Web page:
Verbal De-escalation Techniques
Many job roles, especially those that work remotely, often interact with people outside of their own company, such as customers or even the general public. This can present worker safety issues, namely the possibility of workplace violence. Employees that regularly interact with the public such as social workers, home health aides, utility workers and more should always be urged to recognize threatening situations and agitated individuals and take the appropriate de-escalation measures to mitigate the situation before it becomes dangerous. This blog post will present some effective methods for doing so using verbal de-escalation techniques. Should an employee recognize that the person with whom they are interacting is becoming heated, they should consider the following.
Ask them to relay how they feel
Many agitated individuals tend to speak about situational facts that have caused them to be angry. Instead, employees should direct the conversational focus to that person’s feelings. Why? The facts that have occurred in the situation cannot be changed. It is how the person in question FEELS about these facts that can cause conflict and potentially dangerous situations. Employees should ask open-ended questions about how the individual feels about what has occurred. From there, the employee can then ask what actions that the two of them can take together to improve how the agitated individual feels about the situation. It is pertinent that during this time that the employee express empathy and show that they understand why the person may be upset.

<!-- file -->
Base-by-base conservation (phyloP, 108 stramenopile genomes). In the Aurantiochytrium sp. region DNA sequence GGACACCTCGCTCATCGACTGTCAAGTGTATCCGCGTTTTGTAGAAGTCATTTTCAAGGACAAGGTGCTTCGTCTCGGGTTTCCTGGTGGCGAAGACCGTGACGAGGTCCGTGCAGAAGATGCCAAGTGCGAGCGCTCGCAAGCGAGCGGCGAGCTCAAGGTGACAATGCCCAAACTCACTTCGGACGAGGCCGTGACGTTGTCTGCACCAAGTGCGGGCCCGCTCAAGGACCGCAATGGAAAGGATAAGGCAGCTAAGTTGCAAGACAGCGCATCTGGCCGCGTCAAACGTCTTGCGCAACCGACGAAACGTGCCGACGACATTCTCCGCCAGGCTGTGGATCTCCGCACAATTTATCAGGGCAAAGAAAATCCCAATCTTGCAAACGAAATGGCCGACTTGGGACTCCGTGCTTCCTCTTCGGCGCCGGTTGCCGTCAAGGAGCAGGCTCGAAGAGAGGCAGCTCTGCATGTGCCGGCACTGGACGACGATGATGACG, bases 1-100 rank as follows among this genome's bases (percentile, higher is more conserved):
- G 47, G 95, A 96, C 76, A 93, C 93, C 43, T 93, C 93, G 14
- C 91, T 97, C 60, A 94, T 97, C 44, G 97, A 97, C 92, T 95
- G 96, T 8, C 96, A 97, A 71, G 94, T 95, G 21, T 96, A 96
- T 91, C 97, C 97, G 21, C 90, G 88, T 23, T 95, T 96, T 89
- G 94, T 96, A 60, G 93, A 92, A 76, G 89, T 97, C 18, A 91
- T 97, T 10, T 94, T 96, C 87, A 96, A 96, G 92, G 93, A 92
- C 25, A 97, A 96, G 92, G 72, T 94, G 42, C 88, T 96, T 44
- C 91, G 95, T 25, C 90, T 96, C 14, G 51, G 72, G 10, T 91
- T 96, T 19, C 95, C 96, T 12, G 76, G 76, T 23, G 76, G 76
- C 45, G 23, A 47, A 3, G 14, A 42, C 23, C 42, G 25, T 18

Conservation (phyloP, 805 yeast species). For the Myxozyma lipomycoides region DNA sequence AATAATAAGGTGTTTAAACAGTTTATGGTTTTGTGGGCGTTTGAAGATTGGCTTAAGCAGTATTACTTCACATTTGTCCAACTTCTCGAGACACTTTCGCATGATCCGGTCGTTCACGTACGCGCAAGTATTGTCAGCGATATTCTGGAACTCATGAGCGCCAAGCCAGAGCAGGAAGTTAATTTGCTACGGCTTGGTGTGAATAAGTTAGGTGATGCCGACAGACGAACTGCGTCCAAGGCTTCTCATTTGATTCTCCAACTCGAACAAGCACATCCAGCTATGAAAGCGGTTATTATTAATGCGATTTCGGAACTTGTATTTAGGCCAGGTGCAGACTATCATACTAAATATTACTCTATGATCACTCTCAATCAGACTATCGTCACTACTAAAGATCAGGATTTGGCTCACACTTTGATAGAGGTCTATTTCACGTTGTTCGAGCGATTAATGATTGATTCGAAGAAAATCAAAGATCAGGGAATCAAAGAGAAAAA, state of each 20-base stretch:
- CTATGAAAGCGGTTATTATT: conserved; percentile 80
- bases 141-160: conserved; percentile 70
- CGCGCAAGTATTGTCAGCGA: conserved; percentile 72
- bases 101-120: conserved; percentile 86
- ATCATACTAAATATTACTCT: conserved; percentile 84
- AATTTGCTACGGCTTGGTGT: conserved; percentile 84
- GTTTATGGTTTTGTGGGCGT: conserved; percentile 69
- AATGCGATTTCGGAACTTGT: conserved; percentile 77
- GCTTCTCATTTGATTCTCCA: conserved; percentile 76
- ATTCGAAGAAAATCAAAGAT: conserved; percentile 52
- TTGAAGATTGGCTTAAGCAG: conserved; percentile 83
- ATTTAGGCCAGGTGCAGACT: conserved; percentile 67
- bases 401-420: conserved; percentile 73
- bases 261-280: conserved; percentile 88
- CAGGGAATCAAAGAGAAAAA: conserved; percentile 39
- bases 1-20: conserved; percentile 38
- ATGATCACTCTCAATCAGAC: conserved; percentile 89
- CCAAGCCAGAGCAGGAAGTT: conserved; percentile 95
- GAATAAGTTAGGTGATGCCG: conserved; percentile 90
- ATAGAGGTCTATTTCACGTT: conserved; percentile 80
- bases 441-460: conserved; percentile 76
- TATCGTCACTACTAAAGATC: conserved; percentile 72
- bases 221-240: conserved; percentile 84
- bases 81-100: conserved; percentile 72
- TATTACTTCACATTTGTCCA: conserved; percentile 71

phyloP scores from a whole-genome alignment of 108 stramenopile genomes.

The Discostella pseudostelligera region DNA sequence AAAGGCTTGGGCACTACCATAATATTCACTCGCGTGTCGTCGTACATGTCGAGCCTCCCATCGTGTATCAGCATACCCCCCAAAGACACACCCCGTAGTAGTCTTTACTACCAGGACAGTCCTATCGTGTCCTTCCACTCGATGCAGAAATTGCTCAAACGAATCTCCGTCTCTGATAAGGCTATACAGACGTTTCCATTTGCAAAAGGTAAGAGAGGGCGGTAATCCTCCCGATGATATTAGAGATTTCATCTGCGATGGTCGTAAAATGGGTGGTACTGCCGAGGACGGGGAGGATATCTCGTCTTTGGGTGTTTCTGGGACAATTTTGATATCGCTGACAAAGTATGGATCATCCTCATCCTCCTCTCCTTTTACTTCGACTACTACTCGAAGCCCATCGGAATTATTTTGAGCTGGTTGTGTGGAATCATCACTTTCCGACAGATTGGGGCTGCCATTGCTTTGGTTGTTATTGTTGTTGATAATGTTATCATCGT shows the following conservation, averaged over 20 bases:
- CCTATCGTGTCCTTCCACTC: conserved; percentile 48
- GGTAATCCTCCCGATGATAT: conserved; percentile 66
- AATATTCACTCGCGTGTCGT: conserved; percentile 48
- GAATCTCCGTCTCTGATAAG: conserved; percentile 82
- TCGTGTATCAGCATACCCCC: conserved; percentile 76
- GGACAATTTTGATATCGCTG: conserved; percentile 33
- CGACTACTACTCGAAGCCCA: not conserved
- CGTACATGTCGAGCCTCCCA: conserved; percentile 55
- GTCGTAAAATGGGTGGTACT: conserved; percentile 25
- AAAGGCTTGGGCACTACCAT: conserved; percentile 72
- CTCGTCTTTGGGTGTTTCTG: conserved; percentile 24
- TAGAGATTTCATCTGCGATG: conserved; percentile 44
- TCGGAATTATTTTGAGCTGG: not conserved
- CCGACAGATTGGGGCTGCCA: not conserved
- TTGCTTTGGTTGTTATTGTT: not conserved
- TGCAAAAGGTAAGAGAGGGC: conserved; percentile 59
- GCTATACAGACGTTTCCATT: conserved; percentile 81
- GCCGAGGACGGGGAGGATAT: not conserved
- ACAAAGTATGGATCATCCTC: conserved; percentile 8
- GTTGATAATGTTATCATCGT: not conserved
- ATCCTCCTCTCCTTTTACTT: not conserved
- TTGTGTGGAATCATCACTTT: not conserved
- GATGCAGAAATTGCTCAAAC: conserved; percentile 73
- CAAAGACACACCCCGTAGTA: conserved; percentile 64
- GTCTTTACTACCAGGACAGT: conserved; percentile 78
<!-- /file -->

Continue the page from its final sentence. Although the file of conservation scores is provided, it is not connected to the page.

Keep the discussion to the present
It is not uncommon for someone who is angry to distract from the current situation, either by bringing up instances from the past where they feel that they have been done wrong or simply by challenging the employee’s authority across all situations. The employee should always redirect issues to the current situation since this is the situation that can be addressed and acted upon. The employee and the individual in question should discuss how they can work together to better the situation at hand.
Clarify and paraphrase
Employees should indicate that they are actively listening by asking clarifying questions and summarizing what was said to them back to the individual to make sure that they are truly understanding the their point. This will indicate that he/she is really listening, cares about how they feel, understands how they feel and, most importantly, respects them. Additionally, using the person’s first name during responses and clarification periods is a good technique for making an interaction more personal and capturing the individual’s attention.
Allow for silence
Providing periods of silence will allow both the employee and the individual in question to reflect on the issue and think about how to react before doing something rash. Pausing to reflect enables both individuals to process their feelings, lessening the likelihood for angry or even dangerous responses.
Set boundaries without barking orders
If the person with whom the employee is interacting with begins to display out of hand behavior to the point of disruption or harm, the employee must let them know that this is not acceptable behavior in a respectful manner. The employee can avoid simply handing out orders by presenting the individual with choices on how they can act and by stating the consequences that will result if they do not choose to act this way.
By practicing these verbal de-escalation techniques, an employee has a much greater possibility of gaining control of a potentially dangerous situation before it gets out of hand. For more de-escalation tips, such as recognizing a threatening situation, how to use spacing as an advantage, non-verbal de-escalation techniques and knowing when a situation is past the point of de-escalation, download our free guide, “How to De-escalate a Threatening Situation.”